Studio City neighborhood election roiled by electioneering accusations

A slugfest over seats on the Studio City Neighborhood Council could result in two candidates being disqualified amid reports of electioneering. Ventura Boulevard is one of the area's main thoroughfares.

A slugfest over seats on the Studio City Neighborhood Council could result in two candidates being disqualified amid reports of electioneering. Ventura Boulevard is one of the area’s main thoroughfares.

(Ken Hively / Los Angeles Times)

It is a job with scant power and no paycheck.

Yet in Studio City, the question of who will win spots on its neighborhood council has become a bitter slugfest, a political drama that has gone all the way to the Los Angeles city attorney’s office.

Two candidates who edged out their rivals for spots on the San Fernando Valley neighborhood group are poised to be booted from the race over accusations of electioneering.

The rare decision would upend the election, replacing winners Patrice Berlin and Eric Preven with two other candidates who got fewer votes — including an incumbent they had sharply criticized.


The furor follows a tumultuous year for the Studio City Neighborhood Council: Heated debate over Sportsmen’s Landing, a planned riverfront development with upscale shops and restaurants, spurred a push to recall board member Lisa Sarkin last year.

Sarkin, who had backed the development, easily survived that attempt to eject her from the neighborhood council. But she faced a fresh challenge this spring at the ballot box, as neighborhood council seats went up for grabs.

Sarkin ran for one of two seats allocated for Studio City employees or independent contractors and came in third behind Berlin and Preven, outspoken critics of the Sportsmen’s Landing project.

But several voters lodged challenges over the election, including Stuart Miller, who accused Berlin and Preven of electioneering at the polls.


At a recent hearing, a panel of three people drawn from other Los Angeles neighborhood councils backed his accusations and voted 2 to 1 to disqualify Berlin and Preven.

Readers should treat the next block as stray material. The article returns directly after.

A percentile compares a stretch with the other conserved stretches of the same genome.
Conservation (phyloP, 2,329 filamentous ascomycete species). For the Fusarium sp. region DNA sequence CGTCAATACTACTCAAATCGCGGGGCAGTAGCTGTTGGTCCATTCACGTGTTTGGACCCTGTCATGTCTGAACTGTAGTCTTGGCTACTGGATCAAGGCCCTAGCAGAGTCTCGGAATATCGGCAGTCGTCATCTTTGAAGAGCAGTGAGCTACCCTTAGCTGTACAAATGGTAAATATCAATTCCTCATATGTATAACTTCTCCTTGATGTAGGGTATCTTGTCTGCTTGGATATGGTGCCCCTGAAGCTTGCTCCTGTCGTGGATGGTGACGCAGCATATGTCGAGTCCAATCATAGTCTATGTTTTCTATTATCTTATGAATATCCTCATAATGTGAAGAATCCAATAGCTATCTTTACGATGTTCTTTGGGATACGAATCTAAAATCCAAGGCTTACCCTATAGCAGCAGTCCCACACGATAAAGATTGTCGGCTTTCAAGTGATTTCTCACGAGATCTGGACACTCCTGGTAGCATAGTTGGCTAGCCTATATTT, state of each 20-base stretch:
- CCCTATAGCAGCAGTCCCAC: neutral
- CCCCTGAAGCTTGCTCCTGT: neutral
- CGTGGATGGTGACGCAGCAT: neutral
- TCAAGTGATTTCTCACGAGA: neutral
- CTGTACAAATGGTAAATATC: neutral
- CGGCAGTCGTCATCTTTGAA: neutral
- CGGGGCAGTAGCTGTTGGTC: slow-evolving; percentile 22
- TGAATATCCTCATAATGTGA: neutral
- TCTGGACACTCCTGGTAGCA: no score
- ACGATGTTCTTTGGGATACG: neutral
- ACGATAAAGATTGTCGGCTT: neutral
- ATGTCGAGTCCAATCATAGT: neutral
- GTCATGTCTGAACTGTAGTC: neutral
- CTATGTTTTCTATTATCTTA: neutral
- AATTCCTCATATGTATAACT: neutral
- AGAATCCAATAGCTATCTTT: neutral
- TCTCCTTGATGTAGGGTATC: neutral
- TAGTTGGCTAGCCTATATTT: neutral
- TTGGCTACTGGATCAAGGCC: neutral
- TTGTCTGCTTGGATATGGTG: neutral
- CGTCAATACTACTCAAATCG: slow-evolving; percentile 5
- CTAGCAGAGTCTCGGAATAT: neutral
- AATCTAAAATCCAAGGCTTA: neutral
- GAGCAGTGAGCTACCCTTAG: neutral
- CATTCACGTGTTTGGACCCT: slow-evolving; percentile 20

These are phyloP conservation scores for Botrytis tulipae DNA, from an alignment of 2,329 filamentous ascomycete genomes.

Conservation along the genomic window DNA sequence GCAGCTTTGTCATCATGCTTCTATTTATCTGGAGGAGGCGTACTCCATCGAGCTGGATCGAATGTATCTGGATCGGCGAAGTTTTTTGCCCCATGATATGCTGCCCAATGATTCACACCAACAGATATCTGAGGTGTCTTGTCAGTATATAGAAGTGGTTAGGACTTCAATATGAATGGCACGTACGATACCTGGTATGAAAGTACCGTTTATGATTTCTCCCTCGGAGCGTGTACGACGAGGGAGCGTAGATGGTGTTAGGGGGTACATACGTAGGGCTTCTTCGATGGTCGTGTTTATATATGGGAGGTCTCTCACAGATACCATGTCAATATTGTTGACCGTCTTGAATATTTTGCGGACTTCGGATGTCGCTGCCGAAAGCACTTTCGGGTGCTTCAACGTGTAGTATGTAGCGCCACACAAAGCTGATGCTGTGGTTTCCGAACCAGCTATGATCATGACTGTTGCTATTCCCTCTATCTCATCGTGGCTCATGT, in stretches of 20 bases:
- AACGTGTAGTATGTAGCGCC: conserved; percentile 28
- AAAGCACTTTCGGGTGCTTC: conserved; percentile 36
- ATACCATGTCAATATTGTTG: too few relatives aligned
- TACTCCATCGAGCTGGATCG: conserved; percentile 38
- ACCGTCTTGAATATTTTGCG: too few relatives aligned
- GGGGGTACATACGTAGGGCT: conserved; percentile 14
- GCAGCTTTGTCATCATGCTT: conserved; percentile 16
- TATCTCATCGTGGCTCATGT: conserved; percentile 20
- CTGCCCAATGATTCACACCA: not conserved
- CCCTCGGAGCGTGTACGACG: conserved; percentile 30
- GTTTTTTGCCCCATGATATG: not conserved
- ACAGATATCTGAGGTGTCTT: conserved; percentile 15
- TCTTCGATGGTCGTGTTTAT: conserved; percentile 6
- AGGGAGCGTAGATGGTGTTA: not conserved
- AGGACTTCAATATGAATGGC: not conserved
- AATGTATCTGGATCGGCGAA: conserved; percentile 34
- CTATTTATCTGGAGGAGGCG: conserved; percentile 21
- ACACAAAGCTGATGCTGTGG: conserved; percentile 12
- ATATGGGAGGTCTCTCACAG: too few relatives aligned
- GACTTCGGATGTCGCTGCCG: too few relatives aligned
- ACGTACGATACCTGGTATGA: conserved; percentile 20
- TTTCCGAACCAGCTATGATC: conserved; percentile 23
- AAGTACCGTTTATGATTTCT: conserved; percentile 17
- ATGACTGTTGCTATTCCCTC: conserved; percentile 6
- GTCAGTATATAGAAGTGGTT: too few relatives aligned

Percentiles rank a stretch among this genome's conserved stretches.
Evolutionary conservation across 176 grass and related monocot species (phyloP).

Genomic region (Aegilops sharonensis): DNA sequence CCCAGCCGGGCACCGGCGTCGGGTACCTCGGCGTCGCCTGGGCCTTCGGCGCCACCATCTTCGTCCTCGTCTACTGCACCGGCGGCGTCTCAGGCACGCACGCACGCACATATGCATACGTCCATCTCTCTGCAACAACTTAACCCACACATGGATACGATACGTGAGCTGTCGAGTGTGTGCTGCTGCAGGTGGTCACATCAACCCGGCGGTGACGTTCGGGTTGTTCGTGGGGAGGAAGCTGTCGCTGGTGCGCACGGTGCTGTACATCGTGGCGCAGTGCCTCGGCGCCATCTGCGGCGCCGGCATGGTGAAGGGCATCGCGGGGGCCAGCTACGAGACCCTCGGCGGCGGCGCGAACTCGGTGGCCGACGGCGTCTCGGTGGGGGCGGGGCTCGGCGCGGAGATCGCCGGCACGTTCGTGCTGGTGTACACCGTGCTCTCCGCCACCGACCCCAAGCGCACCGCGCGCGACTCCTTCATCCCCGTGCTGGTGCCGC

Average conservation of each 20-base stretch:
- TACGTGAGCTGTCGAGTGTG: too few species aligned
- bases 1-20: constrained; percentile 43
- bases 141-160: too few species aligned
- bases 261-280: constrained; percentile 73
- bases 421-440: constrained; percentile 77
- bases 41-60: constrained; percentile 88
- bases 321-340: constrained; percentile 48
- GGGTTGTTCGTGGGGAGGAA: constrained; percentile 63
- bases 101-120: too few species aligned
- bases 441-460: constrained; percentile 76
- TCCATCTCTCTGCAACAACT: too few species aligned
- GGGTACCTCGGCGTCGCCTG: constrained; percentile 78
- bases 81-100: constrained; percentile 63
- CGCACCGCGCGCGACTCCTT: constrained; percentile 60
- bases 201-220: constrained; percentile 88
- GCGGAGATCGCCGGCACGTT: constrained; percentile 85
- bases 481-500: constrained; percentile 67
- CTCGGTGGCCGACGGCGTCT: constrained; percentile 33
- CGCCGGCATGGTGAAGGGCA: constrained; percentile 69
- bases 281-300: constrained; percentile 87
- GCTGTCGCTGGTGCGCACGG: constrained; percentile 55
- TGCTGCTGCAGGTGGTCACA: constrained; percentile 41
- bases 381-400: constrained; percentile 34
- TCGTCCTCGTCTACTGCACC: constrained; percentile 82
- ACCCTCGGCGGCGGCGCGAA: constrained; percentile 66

That means their seats would go to the next-highest vote-getters, Sarkin and writer Keith Schwalenberg. In the race for those seats. Berlin and Preven got 65 and 61 votes, respectively, while Sarkin received 52 and Schwalenberg had 15, according to totals posted on the neighborhood council elections website.

Berlin said she had been told the decision was final. However, the Department of Neighborhood Empowerment, which oversees neighborhood councils, has referred the matter to City Atty. Mike Feuer to review, said Jay Handal, citywide elections administrator for the neighborhood council races.

Department General Manager Grayce Liu did not respond to email and phone messages Tuesday seeking comment on whether the decision to disqualify the two candidates was still open.


Handal said that although challenges are common in neighborhood council elections, especially if there are “hot button issues or hot button people,” it is very rare for a candidate to be disqualified as a result.

Los Angeles has scores of neighborhood councils that weigh in on local issues. They have no power to block city decisions but can exert their influence by publicly backing or opposing local plans. Each group also received $42,000 this year to support their activities, Handal said.

Depending on who runs them, the neighborhood councils can become either a reliable source of support for City Council members or “a hotbed of dissent,” political consultant Dermot Givens said.

Los Angeles leaders created them “as the way for more community input,” Givens said. “But they gave them no power — purposely.”


Schwalenberg, who had not heard about the election challenge until being contacted by The Times, said he had been surprised by the intense back-and-forth over the Studio City race, including at a “pretty small” neighborhood forum. Fewer than 400 people voted in the election, according to the online totals.

“It has had a lot of drama,” Schwalenberg said.

Both Miller and Sarkin declined to be interviewed, saying it was too early to discuss the issue because the Studio City election results had not yet been certified. Other challenges involving the Studio City race are still pending, according to the department elections website.

To back up his challenge, Miller supplied statements from three witnesses, two of whom said the candidates were “loudly declaring their status as candidates both before and after they voted.”


As a result, Miller wrote, “it appeared that several stakeholders waiting in line to vote became disgusted or intimidated by the outbursts and left the building without voting.”

Berlin and Preven have denied the accusations, but neither attended a city hearing on the complaint this month. At that hearing, the Department of Neighborhood Empowerment said the challenge should be dismissed, Handal said. But the panel disagreed and voted to disqualify Berlin and Preven.

Afterward, Berlin wrote in an email to city officials that no one had personally directed her to show up, and “we knew we had done nothing wrong.”

“We were not electioneering at all,” Preven said.


Preven argued that the challenge should never have been allowed because the accusation and witness statements came in after a city deadline. In emails responding to Preven, Miller has denied that his challenge was late.

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